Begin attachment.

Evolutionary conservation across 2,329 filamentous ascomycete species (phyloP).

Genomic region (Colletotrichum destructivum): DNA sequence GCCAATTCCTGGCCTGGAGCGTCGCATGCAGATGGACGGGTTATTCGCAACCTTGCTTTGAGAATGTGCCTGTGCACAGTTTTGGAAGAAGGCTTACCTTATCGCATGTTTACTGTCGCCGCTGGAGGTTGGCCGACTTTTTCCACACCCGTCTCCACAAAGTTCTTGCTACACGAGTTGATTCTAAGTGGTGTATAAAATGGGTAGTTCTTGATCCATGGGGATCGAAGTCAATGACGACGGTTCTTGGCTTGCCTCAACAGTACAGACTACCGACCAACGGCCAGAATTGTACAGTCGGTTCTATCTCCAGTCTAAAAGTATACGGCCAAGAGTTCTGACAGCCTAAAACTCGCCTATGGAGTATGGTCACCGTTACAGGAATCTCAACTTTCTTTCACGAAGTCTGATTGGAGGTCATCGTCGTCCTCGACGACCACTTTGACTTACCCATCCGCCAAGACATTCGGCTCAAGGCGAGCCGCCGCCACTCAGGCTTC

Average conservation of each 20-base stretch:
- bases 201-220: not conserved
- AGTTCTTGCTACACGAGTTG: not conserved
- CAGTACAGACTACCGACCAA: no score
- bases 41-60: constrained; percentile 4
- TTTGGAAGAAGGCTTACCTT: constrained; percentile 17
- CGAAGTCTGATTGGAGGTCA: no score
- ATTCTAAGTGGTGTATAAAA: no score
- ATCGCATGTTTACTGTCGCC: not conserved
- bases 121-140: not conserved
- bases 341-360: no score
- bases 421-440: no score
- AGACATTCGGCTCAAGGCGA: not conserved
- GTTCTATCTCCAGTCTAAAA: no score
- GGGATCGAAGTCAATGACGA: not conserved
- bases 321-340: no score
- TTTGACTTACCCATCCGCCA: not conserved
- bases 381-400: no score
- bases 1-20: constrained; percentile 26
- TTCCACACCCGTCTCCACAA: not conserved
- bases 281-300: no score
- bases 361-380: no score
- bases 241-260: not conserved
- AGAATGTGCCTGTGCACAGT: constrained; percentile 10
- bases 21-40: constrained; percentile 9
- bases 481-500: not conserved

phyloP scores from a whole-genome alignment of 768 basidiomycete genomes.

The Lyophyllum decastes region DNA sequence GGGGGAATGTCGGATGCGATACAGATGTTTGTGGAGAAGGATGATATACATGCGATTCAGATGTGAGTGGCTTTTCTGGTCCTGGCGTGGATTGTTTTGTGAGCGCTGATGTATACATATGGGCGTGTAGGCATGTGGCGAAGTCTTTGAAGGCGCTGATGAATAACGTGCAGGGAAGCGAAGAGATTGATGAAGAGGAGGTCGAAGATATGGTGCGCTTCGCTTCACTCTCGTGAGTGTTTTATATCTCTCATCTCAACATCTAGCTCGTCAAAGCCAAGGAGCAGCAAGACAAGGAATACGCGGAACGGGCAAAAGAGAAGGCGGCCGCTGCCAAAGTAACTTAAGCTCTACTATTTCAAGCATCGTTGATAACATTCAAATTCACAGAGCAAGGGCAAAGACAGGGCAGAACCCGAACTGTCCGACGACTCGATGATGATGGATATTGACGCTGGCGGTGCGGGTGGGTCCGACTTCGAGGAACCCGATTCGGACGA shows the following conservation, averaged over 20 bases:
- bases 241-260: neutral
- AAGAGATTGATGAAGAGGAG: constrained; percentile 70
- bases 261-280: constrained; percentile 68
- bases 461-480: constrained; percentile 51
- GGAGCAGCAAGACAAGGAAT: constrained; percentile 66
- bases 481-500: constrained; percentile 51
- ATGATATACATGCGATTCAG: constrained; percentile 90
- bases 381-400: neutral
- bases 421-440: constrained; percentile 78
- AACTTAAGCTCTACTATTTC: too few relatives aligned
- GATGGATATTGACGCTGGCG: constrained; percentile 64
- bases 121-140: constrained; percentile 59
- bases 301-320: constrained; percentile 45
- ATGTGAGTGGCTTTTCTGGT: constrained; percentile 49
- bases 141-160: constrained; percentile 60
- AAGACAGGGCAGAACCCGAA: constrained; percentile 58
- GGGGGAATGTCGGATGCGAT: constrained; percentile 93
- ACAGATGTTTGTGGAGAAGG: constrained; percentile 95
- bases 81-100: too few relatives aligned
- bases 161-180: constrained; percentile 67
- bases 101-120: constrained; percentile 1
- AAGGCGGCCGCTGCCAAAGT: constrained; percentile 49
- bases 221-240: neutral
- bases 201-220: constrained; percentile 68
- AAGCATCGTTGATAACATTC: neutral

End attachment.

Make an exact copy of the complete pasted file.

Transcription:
Evolutionary conservation across 2,329 filamentous ascomycete species (phyloP).

Genomic region (Colletotrichum destructivum): DNA sequence GCCAATTCCTGGCCTGGAGCGTCGCATGCAGATGGACGGGTTATTCGCAACCTTGCTTTGAGAATGTGCCTGTGCACAGTTTTGGAAGAAGGCTTACCTTATCGCATGTTTACTGTCGCCGCTGGAGGTTGGCCGACTTTTTCCACACCCGTCTCCACAAAGTTCTTGCTACACGAGTTGATTCTAAGTGGTGTATAAAATGGGTAGTTCTTGATCCATGGGGATCGAAGTCAATGACGACGGTTCTTGGCTTGCCTCAACAGTACAGACTACCGACCAACGGCCAGAATTGTACAGTCGGTTCTATCTCCAGTCTAAAAGTATACGGCCAAGAGTTCTGACAGCCTAAAACTCGCCTATGGAGTATGGTCACCGTTACAGGAATCTCAACTTTCTTTCACGAAGTCTGATTGGAGGTCATCGTCGTCCTCGACGACCACTTTGACTTACCCATCCGCCAAGACATTCGGCTCAAGGCGAGCCGCCGCCACTCAGGCTTC

Average conservation of each 20-base stretch:
- bases 201-220: not conserved
- AGTTCTTGCTACACGAGTTG: not conserved
- CAGTACAGACTACCGACCAA: no score
- bases 41-60: constrained; percentile 4
- TTTGGAAGAAGGCTTACCTT: constrained; percentile 17
- CGAAGTCTGATTGGAGGTCA: no score
- ATTCTAAGTGGTGTATAAAA: no score
- ATCGCATGTTTACTGTCGCC: not conserved
- bases 121-140: not conserved
- bases 341-360: no score
- bases 421-440: no score
- AGACATTCGGCTCAAGGCGA: not conserved
- GTTCTATCTCCAGTCTAAAA: no score
- GGGATCGAAGTCAATGACGA: not conserved
- bases 321-340: no score
- TTTGACTTACCCATCCGCCA: not conserved
- bases 381-400: no score
- bases 1-20: constrained; percentile 26
- TTCCACACCCGTCTCCACAA: not conserved
- bases 281-300: no score
- bases 361-380: no score
- bases 241-260: not conserved
- AGAATGTGCCTGTGCACAGT: constrained; percentile 10
- bases 21-40: constrained; percentile 9
- bases 481-500: not conserved

phyloP scores from a whole-genome alignment of 768 basidiomycete genomes.

The Lyophyllum decastes region DNA sequence GGGGGAATGTCGGATGCGATACAGATGTTTGTGGAGAAGGATGATATACATGCGATTCAGATGTGAGTGGCTTTTCTGGTCCTGGCGTGGATTGTTTTGTGAGCGCTGATGTATACATATGGGCGTGTAGGCATGTGGCGAAGTCTTTGAAGGCGCTGATGAATAACGTGCAGGGAAGCGAAGAGATTGATGAAGAGGAGGTCGAAGATATGGTGCGCTTCGCTTCACTCTCGTGAGTGTTTTATATCTCTCATCTCAACATCTAGCTCGTCAAAGCCAAGGAGCAGCAAGACAAGGAATACGCGGAACGGGCAAAAGAGAAGGCGGCCGCTGCCAAAGTAACTTAAGCTCTACTATTTCAAGCATCGTTGATAACATTCAAATTCACAGAGCAAGGGCAAAGACAGGGCAGAACCCGAACTGTCCGACGACTCGATGATGATGGATATTGACGCTGGCGGTGCGGGTGGGTCCGACTTCGAGGAACCCGATTCGGACGA shows the following conservation, averaged over 20 bases:
- bases 241-260: neutral
- AAGAGATTGATGAAGAGGAG: constrained; percentile 70
- bases 261-280: constrained; percentile 68
- bases 461-480: constrained; percentile 51
- GGAGCAGCAAGACAAGGAAT: constrained; percentile 66
- bases 481-500: constrained; percentile 51
- ATGATATACATGCGATTCAG: constrained; percentile 90
- bases 381-400: neutral
- bases 421-440: constrained; percentile 78
- AACTTAAGCTCTACTATTTC: too few relatives aligned
- GATGGATATTGACGCTGGCG: constrained; percentile 64
- bases 121-140: constrained; percentile 59
- bases 301-320: constrained; percentile 45
- ATGTGAGTGGCTTTTCTGGT: constrained; percentile 49
- bases 141-160: constrained; percentile 60
- AAGACAGGGCAGAACCCGAA: constrained; percentile 58
- GGGGGAATGTCGGATGCGAT: constrained; percentile 93
- ACAGATGTTTGTGGAGAAGG: constrained; percentile 95
- bases 81-100: too few relatives aligned
- bases 161-180: constrained; percentile 67
- bases 101-120: constrained; percentile 1
- AAGGCGGCCGCTGCCAAAGT: constrained; percentile 49
- bases 221-240: neutral
- bases 201-220: constrained; percentile 68
- AAGCATCGTTGATAACATTC: neutral